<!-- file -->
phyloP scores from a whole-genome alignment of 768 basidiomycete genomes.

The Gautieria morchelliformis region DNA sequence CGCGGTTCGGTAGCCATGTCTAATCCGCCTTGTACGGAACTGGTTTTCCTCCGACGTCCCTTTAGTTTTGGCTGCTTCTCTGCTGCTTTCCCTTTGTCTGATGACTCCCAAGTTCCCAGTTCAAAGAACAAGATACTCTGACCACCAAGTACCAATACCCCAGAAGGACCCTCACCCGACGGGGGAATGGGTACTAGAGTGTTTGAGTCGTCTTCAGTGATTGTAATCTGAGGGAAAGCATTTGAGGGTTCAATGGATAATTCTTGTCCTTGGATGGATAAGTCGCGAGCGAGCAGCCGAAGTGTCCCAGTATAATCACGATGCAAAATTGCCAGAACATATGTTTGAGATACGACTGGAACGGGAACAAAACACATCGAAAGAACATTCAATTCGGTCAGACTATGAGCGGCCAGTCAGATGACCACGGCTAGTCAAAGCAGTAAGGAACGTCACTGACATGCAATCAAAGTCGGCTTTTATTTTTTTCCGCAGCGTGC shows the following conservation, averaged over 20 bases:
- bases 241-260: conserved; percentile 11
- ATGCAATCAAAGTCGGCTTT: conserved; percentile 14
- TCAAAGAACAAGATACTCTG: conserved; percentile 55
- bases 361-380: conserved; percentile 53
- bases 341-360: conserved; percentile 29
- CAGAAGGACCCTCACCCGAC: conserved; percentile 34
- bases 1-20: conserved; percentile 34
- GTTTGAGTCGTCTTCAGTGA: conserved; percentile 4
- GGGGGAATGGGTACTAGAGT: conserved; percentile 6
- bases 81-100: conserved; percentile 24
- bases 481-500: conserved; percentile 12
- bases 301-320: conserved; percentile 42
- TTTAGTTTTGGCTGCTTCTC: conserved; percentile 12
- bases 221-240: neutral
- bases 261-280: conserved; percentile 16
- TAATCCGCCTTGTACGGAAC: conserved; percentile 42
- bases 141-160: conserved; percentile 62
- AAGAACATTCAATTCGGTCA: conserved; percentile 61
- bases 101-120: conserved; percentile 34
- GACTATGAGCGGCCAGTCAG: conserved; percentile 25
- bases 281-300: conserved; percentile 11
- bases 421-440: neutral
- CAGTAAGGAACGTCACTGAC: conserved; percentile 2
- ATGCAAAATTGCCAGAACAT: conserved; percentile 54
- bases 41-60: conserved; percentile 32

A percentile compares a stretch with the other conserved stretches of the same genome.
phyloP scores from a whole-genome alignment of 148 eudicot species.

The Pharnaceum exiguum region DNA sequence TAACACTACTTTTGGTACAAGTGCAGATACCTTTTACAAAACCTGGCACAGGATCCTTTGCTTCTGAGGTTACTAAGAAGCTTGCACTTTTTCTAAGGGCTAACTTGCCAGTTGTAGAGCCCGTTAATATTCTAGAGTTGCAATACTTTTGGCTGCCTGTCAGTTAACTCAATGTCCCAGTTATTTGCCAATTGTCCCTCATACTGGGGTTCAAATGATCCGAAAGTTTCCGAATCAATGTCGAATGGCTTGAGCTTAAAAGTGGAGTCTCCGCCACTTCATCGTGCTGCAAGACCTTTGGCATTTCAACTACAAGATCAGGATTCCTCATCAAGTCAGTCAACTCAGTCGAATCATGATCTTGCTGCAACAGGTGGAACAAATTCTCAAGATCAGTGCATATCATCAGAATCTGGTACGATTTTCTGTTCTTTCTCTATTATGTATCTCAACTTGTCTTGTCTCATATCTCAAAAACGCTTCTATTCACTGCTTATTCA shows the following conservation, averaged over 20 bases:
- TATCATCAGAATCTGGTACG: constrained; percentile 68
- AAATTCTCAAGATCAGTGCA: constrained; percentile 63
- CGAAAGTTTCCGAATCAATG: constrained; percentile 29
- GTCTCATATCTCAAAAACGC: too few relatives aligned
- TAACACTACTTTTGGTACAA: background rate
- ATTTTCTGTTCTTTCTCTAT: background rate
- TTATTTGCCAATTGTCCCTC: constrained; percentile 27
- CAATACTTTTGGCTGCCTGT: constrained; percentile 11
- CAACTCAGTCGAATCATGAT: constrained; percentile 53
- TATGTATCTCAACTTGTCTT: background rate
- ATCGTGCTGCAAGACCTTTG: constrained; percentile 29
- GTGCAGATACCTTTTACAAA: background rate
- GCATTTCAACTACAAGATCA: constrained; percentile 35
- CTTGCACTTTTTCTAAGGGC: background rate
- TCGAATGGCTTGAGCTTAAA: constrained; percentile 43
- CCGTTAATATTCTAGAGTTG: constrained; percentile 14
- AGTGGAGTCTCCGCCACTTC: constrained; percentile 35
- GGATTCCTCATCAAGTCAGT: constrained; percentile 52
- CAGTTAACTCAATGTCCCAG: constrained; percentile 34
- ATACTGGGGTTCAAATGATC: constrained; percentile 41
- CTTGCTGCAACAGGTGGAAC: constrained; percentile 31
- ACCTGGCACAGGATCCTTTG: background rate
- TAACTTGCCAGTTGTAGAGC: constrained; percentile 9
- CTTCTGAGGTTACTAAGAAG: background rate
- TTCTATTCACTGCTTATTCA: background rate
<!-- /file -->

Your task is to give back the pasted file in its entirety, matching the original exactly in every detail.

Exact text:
phyloP scores from a whole-genome alignment of 768 basidiomycete genomes.

The Gautieria morchelliformis region DNA sequence CGCGGTTCGGTAGCCATGTCTAATCCGCCTTGTACGGAACTGGTTTTCCTCCGACGTCCCTTTAGTTTTGGCTGCTTCTCTGCTGCTTTCCCTTTGTCTGATGACTCCCAAGTTCCCAGTTCAAAGAACAAGATACTCTGACCACCAAGTACCAATACCCCAGAAGGACCCTCACCCGACGGGGGAATGGGTACTAGAGTGTTTGAGTCGTCTTCAGTGATTGTAATCTGAGGGAAAGCATTTGAGGGTTCAATGGATAATTCTTGTCCTTGGATGGATAAGTCGCGAGCGAGCAGCCGAAGTGTCCCAGTATAATCACGATGCAAAATTGCCAGAACATATGTTTGAGATACGACTGGAACGGGAACAAAACACATCGAAAGAACATTCAATTCGGTCAGACTATGAGCGGCCAGTCAGATGACCACGGCTAGTCAAAGCAGTAAGGAACGTCACTGACATGCAATCAAAGTCGGCTTTTATTTTTTTCCGCAGCGTGC shows the following conservation, averaged over 20 bases:
- bases 241-260: conserved; percentile 11
- ATGCAATCAAAGTCGGCTTT: conserved; percentile 14
- TCAAAGAACAAGATACTCTG: conserved; percentile 55
- bases 361-380: conserved; percentile 53
- bases 341-360: conserved; percentile 29
- CAGAAGGACCCTCACCCGAC: conserved; percentile 34
- bases 1-20: conserved; percentile 34
- GTTTGAGTCGTCTTCAGTGA: conserved; percentile 4
- GGGGGAATGGGTACTAGAGT: conserved; percentile 6
- bases 81-100: conserved; percentile 24
- bases 481-500: conserved; percentile 12
- bases 301-320: conserved; percentile 42
- TTTAGTTTTGGCTGCTTCTC: conserved; percentile 12
- bases 221-240: neutral
- bases 261-280: conserved; percentile 16
- TAATCCGCCTTGTACGGAAC: conserved; percentile 42
- bases 141-160: conserved; percentile 62
- AAGAACATTCAATTCGGTCA: conserved; percentile 61
- bases 101-120: conserved; percentile 34
- GACTATGAGCGGCCAGTCAG: conserved; percentile 25
- bases 281-300: conserved; percentile 11
- bases 421-440: neutral
- CAGTAAGGAACGTCACTGAC: conserved; percentile 2
- ATGCAAAATTGCCAGAACAT: conserved; percentile 54
- bases 41-60: conserved; percentile 32

A percentile compares a stretch with the other conserved stretches of the same genome.
phyloP scores from a whole-genome alignment of 148 eudicot species.

The Pharnaceum exiguum region DNA sequence TAACACTACTTTTGGTACAAGTGCAGATACCTTTTACAAAACCTGGCACAGGATCCTTTGCTTCTGAGGTTACTAAGAAGCTTGCACTTTTTCTAAGGGCTAACTTGCCAGTTGTAGAGCCCGTTAATATTCTAGAGTTGCAATACTTTTGGCTGCCTGTCAGTTAACTCAATGTCCCAGTTATTTGCCAATTGTCCCTCATACTGGGGTTCAAATGATCCGAAAGTTTCCGAATCAATGTCGAATGGCTTGAGCTTAAAAGTGGAGTCTCCGCCACTTCATCGTGCTGCAAGACCTTTGGCATTTCAACTACAAGATCAGGATTCCTCATCAAGTCAGTCAACTCAGTCGAATCATGATCTTGCTGCAACAGGTGGAACAAATTCTCAAGATCAGTGCATATCATCAGAATCTGGTACGATTTTCTGTTCTTTCTCTATTATGTATCTCAACTTGTCTTGTCTCATATCTCAAAAACGCTTCTATTCACTGCTTATTCA shows the following conservation, averaged over 20 bases:
- TATCATCAGAATCTGGTACG: constrained; percentile 68
- AAATTCTCAAGATCAGTGCA: constrained; percentile 63
- CGAAAGTTTCCGAATCAATG: constrained; percentile 29
- GTCTCATATCTCAAAAACGC: too few relatives aligned
- TAACACTACTTTTGGTACAA: background rate
- ATTTTCTGTTCTTTCTCTAT: background rate
- TTATTTGCCAATTGTCCCTC: constrained; percentile 27
- CAATACTTTTGGCTGCCTGT: constrained; percentile 11
- CAACTCAGTCGAATCATGAT: constrained; percentile 53
- TATGTATCTCAACTTGTCTT: background rate
- ATCGTGCTGCAAGACCTTTG: constrained; percentile 29
- GTGCAGATACCTTTTACAAA: background rate
- GCATTTCAACTACAAGATCA: constrained; percentile 35
- CTTGCACTTTTTCTAAGGGC: background rate
- TCGAATGGCTTGAGCTTAAA: constrained; percentile 43
- CCGTTAATATTCTAGAGTTG: constrained; percentile 14
- AGTGGAGTCTCCGCCACTTC: constrained; percentile 35
- GGATTCCTCATCAAGTCAGT: constrained; percentile 52
- CAGTTAACTCAATGTCCCAG: constrained; percentile 34
- ATACTGGGGTTCAAATGATC: constrained; percentile 41
- CTTGCTGCAACAGGTGGAAC: constrained; percentile 31
- ACCTGGCACAGGATCCTTTG: background rate
- TAACTTGCCAGTTGTAGAGC: constrained; percentile 9
- CTTCTGAGGTTACTAAGAAG: background rate
- TTCTATTCACTGCTTATTCA: background rate